Are surgical masks as effective as N95 respirators to prevent influenza?

Originally posted in Insidermedicine

Nurses are as well protected from influenza with a standard surgical mask as with an N95 respirator while caring for febrile patients, according to a randomized trial published in the November 4 issue of the Journal of the American Medical Association.

insidermedicinelogo Here are some guidelines for infection control among hospital patients with confirmed or suspected H1N1 influenza, from the Centers for Disease Control and Prevention:

• Respiratory hygiene/cough etiquette infection control measures should be implemented at the first point of contact with a potentially infected person

• Any patients who have a confirmed, probable, or suspected case of novel H1N1 and present for care at a healthcare facilities should be placed directly into individual rooms and the door should be kept closed.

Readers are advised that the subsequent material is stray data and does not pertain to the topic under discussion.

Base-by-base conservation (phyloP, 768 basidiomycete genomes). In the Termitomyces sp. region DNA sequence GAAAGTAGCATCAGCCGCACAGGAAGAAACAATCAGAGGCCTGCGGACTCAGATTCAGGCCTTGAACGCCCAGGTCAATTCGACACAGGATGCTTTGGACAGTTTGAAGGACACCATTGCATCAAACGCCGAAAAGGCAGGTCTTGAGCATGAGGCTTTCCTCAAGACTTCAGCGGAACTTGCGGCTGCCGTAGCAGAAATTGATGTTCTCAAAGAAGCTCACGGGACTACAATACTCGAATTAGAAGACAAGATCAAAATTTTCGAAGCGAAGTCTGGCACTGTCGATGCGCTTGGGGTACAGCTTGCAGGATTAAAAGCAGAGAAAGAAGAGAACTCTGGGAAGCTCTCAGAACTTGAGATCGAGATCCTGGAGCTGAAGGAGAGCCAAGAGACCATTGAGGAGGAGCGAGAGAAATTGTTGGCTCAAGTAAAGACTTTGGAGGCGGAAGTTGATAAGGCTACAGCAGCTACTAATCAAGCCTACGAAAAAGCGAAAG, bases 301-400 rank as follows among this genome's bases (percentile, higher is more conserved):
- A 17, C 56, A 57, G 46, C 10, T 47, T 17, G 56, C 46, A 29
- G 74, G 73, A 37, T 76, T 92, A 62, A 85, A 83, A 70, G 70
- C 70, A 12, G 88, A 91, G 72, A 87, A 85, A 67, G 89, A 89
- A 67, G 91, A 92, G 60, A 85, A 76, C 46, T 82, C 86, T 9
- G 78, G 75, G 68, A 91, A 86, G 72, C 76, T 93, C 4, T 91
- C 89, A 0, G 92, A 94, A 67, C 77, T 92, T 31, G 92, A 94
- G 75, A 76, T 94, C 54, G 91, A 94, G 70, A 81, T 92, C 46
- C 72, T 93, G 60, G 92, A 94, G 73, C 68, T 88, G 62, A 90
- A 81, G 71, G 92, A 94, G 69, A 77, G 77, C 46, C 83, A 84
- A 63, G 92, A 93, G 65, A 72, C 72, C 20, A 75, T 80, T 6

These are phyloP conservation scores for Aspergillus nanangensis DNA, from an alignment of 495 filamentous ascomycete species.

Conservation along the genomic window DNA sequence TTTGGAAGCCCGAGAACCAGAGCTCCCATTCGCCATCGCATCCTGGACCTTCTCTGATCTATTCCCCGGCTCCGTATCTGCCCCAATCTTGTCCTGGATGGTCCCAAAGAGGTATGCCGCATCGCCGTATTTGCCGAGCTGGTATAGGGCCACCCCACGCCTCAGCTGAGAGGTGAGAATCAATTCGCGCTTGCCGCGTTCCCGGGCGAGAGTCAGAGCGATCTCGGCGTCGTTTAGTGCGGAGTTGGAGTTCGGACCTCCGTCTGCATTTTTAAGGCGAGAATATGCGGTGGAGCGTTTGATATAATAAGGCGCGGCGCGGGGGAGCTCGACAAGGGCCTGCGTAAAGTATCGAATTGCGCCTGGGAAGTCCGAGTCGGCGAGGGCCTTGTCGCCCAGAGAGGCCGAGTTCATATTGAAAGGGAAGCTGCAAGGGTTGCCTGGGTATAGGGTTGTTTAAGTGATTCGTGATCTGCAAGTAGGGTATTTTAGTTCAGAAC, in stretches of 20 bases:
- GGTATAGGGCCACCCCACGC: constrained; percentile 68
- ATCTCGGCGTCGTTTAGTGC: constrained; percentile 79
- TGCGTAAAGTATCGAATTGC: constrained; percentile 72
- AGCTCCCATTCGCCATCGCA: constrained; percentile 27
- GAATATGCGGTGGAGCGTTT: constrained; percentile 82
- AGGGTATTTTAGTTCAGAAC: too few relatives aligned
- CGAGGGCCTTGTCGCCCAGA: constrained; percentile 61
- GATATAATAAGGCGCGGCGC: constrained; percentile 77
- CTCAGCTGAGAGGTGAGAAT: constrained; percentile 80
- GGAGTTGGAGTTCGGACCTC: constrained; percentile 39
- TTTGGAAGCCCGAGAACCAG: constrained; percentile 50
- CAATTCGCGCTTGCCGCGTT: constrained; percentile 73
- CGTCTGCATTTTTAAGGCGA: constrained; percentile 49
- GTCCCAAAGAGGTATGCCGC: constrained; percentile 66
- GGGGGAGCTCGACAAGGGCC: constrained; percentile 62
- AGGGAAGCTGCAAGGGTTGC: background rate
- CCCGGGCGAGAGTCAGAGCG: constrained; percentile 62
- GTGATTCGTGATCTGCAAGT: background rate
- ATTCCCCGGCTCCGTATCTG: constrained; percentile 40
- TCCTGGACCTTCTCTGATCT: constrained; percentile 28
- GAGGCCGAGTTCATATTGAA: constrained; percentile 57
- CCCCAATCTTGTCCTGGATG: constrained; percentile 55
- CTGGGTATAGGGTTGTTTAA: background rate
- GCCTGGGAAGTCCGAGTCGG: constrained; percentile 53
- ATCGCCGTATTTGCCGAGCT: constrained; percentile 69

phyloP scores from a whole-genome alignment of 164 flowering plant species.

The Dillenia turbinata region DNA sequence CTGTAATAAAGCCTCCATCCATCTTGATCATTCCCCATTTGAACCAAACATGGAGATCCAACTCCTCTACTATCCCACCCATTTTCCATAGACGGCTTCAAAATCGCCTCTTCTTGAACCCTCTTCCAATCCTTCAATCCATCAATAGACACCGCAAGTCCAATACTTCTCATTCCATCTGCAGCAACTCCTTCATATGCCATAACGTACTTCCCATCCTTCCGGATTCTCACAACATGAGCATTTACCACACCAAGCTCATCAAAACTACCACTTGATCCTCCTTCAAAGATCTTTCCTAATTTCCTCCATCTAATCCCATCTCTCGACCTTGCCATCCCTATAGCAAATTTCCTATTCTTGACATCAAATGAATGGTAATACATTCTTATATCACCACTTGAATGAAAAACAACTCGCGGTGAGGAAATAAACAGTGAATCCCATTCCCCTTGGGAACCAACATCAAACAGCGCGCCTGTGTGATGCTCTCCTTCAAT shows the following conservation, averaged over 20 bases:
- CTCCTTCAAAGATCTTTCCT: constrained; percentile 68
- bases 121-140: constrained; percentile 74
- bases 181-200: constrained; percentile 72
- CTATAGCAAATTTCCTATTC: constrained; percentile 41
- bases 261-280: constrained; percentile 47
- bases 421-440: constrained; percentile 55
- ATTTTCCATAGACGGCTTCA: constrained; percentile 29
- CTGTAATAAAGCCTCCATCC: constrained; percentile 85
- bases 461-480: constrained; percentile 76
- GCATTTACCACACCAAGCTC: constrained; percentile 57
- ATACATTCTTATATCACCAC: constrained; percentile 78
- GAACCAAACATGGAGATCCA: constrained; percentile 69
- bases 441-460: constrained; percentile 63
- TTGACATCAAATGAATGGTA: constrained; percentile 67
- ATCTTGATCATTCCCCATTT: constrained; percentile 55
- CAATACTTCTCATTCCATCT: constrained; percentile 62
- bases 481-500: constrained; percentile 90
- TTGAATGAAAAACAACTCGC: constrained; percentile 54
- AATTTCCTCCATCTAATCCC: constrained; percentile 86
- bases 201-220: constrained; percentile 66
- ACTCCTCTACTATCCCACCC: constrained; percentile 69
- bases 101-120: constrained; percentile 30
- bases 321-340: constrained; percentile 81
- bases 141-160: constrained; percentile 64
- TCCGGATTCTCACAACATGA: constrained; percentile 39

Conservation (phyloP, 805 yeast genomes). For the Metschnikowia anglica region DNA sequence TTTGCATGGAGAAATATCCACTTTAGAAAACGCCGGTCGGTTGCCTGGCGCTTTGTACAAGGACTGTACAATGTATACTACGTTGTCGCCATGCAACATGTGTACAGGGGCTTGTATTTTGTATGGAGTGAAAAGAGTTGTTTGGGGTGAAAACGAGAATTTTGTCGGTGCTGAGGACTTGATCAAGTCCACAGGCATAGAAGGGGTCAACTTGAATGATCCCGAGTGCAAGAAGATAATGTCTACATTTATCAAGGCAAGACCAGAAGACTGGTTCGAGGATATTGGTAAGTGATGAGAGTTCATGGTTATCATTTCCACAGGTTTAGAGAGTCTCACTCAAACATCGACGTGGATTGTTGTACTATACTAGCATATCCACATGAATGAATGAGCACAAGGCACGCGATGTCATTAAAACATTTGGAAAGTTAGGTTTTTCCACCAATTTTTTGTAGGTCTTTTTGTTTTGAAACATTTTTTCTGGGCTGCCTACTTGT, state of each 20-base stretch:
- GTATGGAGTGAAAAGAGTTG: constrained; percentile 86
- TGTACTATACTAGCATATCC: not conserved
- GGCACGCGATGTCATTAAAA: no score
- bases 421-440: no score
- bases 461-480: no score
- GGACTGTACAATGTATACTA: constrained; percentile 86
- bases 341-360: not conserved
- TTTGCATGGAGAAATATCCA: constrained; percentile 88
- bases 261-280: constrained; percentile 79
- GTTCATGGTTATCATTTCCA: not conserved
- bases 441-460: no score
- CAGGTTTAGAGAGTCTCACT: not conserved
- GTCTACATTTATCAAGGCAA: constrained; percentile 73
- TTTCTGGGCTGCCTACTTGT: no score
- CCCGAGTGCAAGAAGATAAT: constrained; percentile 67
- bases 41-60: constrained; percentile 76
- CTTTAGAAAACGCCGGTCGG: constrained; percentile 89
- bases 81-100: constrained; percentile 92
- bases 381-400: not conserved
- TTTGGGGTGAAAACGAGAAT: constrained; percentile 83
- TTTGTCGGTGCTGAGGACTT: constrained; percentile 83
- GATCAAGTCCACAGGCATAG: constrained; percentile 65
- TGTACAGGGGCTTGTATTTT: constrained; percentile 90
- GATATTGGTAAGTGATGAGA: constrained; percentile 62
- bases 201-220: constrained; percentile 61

• For procedures that are likely to generate aerosols, an airborne infection isolation room (AIIR) with negative pressure air handling with 6 to 12 air changes per hour can be used.

Researchers out of McMaster University in Hamilton randomized 446 nurses from eight Ontario hospitals to use of surgical masks or N95 respirators for the prevention of influenza. The nurses were instructed to use the masks or respirators while caring for febrile patients between September and December 2008.

During the study period, laboratory-confirmed influenza occurred among 23.6% of nurses assigned surgical masks and 22.9% of those assigned N95 respirators. Non-inferiority of surgical masks was maintained even among nurses with an increased level of the circulating pandemic 2009 H1N1 influenza strain.

Today’s research indicates that surgical masks are as effective as N95 respirators for preventing the spread of influenza, at least in a typical nursing setting.

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